How to Keep a Brisket Moist While Slow Cooking

Hispanic man next to barbecue
Properly setting up the grill helps keep moisture in the cooking environment. (Image: Andersen Ross/Blend Images/Getty Images)

There are several different low and slow cooking methods for a beef brisket. You can use a smoker, grill, oven or even a slow cooker large enough to hold the entire beef cut. The goal of low and slow cooking is to use low temperatures for longer periods of time to evenly cook the meat inside without drying it out. However, brisket cuts tend to have little fat marbling within and even the low and slow method of cooking can leave you with a dry brisket if you aren't careful. During the slow cooking process, employ one or more methods of keeping the brisket moist.

Step 1

Set up the cooking environment for moist heat. For a smoker or grill, this means laying charcoal or using flames on one side, perhaps the left, and laying a water pan on the other. Position a water/drip pan under roasts in the oven. Add 1 cup of water to the slow cooker.

Step 2

Position the brisket with the fat side up, so as fat melts in the cooking process, it bastes the meat.

Step 3

Wrap the brisket in bacon adding more fat to the meat to melt and baste the brisket during cooking.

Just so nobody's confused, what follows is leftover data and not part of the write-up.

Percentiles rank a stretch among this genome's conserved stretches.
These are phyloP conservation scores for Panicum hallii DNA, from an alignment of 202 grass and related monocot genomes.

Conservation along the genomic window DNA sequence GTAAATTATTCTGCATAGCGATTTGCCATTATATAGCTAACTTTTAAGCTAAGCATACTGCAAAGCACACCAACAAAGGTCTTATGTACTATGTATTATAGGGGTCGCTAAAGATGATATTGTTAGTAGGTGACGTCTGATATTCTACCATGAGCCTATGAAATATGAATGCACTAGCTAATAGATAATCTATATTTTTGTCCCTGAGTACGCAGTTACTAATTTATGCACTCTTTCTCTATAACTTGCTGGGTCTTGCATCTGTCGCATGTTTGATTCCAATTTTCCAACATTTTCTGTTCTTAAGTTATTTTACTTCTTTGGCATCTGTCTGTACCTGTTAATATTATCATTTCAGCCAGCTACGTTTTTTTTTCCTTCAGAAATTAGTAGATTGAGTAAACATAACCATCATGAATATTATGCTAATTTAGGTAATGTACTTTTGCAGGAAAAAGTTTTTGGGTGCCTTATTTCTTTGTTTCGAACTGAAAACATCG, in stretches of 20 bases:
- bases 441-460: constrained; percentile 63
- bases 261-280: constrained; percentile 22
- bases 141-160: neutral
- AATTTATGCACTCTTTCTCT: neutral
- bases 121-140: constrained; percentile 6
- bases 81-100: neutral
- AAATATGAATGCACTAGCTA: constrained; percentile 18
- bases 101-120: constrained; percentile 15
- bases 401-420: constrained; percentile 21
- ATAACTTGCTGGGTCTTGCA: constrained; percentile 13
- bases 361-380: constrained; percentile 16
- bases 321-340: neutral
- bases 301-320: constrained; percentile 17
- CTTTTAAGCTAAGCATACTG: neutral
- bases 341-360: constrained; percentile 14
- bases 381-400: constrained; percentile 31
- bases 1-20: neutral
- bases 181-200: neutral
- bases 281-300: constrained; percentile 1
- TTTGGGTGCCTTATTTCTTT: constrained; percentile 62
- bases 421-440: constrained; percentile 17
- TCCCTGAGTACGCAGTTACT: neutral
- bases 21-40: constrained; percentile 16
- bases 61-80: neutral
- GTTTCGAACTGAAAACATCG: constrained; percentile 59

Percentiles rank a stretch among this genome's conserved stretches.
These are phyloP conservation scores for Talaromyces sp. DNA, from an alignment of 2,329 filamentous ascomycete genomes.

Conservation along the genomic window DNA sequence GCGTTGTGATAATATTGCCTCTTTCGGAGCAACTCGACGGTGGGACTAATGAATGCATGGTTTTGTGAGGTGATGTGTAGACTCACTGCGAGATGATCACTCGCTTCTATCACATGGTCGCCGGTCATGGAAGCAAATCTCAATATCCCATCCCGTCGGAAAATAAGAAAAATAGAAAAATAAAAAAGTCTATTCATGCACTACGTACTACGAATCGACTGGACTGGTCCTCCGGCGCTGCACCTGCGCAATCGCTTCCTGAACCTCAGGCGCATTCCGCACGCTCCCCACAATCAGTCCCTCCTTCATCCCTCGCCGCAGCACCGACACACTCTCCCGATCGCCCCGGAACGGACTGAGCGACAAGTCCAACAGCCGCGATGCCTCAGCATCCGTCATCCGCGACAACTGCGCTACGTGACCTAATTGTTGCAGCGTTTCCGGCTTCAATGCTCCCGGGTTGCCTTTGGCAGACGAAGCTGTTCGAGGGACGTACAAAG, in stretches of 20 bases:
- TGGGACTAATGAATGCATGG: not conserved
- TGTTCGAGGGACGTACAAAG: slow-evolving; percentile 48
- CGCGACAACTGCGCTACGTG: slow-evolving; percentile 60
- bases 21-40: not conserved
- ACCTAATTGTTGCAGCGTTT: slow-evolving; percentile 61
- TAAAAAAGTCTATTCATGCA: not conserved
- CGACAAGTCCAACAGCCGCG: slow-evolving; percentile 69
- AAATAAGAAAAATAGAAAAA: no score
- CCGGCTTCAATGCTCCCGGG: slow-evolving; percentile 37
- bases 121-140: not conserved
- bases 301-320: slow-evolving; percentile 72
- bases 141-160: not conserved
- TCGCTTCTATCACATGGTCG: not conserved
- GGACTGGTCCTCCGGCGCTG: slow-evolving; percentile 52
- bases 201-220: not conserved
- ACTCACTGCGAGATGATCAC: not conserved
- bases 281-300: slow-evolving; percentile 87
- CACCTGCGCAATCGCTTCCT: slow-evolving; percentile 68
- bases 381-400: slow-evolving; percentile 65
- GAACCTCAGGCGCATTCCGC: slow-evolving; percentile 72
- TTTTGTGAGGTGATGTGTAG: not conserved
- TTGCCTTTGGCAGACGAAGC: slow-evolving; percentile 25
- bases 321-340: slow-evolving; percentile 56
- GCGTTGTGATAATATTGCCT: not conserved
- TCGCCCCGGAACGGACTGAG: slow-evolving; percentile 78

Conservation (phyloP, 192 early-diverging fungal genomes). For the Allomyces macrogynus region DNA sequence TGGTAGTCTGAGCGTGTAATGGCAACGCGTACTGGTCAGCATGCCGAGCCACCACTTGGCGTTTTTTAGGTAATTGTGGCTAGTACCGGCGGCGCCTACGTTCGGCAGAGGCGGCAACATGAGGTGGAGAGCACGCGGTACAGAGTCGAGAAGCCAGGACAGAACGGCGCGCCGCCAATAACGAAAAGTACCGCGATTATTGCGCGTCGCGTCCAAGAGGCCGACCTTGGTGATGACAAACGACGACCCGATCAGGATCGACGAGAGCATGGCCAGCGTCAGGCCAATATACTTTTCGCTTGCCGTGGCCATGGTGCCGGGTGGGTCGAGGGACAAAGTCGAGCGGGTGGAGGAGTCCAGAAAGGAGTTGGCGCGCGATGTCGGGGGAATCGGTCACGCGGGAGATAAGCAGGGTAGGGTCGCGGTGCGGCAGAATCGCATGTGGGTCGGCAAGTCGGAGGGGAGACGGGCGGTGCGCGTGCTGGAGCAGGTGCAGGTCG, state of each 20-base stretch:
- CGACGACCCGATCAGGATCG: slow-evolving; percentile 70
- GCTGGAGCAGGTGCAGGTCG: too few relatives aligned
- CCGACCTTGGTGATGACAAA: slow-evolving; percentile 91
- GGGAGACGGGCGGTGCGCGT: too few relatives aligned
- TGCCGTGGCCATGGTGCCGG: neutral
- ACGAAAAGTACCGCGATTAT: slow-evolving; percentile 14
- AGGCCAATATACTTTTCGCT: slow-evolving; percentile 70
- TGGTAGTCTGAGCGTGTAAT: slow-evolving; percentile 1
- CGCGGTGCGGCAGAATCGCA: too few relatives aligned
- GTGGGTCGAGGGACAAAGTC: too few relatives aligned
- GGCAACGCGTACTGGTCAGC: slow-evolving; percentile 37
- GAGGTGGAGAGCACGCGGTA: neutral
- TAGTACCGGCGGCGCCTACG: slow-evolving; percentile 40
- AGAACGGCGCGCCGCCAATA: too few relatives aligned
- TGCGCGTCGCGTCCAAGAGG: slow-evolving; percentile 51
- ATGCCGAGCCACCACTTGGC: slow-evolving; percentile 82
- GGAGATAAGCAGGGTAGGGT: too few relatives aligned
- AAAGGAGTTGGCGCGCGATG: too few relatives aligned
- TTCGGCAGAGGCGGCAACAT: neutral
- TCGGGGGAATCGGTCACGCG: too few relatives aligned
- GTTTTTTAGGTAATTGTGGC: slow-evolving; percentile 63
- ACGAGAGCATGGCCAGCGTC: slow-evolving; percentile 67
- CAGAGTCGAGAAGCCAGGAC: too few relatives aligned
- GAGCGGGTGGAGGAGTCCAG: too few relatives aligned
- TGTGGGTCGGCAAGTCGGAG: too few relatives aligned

Step 4

Massage a dry rub of black pepper, salt, paprika, onion powder and garlic powder into the surface of the meat to create a crust. The crust becomes more than a flavor addition, it creates a moisture seal.

Step 5

Wrap the brisket in aluminum foil if you are unable to use a water drip pan. This keeps all moisture escaping from the meat to remain close in the cooking process and baste the meat.

Step 6

Sear the brisket at a higher temperature for 20 minutes to brown the outer layer and lock in juices. If you are cooking a brisket at 250 degrees F, start the brisket at 350 degrees F, or brown it in a skillet at medium heat before putting it in the grill, oven or cooker.

Things You'll Need

  • Water

  • Oven safe pan

  • Bacon

  • Dry rub

  • Aluminum foil

  • Skillet

  • Meat thermometer

Tip

Dry rubs are made to taste. A basic dry rub includes one part of salt, one part of pepper, two parts of paprika, two parts of onion powder and two parts of garlic powder.

Warning

Don't check the brisket doneness by slicing it with a knife. This breaks any moisture seal and allows juices to escape. Instead, check the doneness by inserting a meat thermometer.

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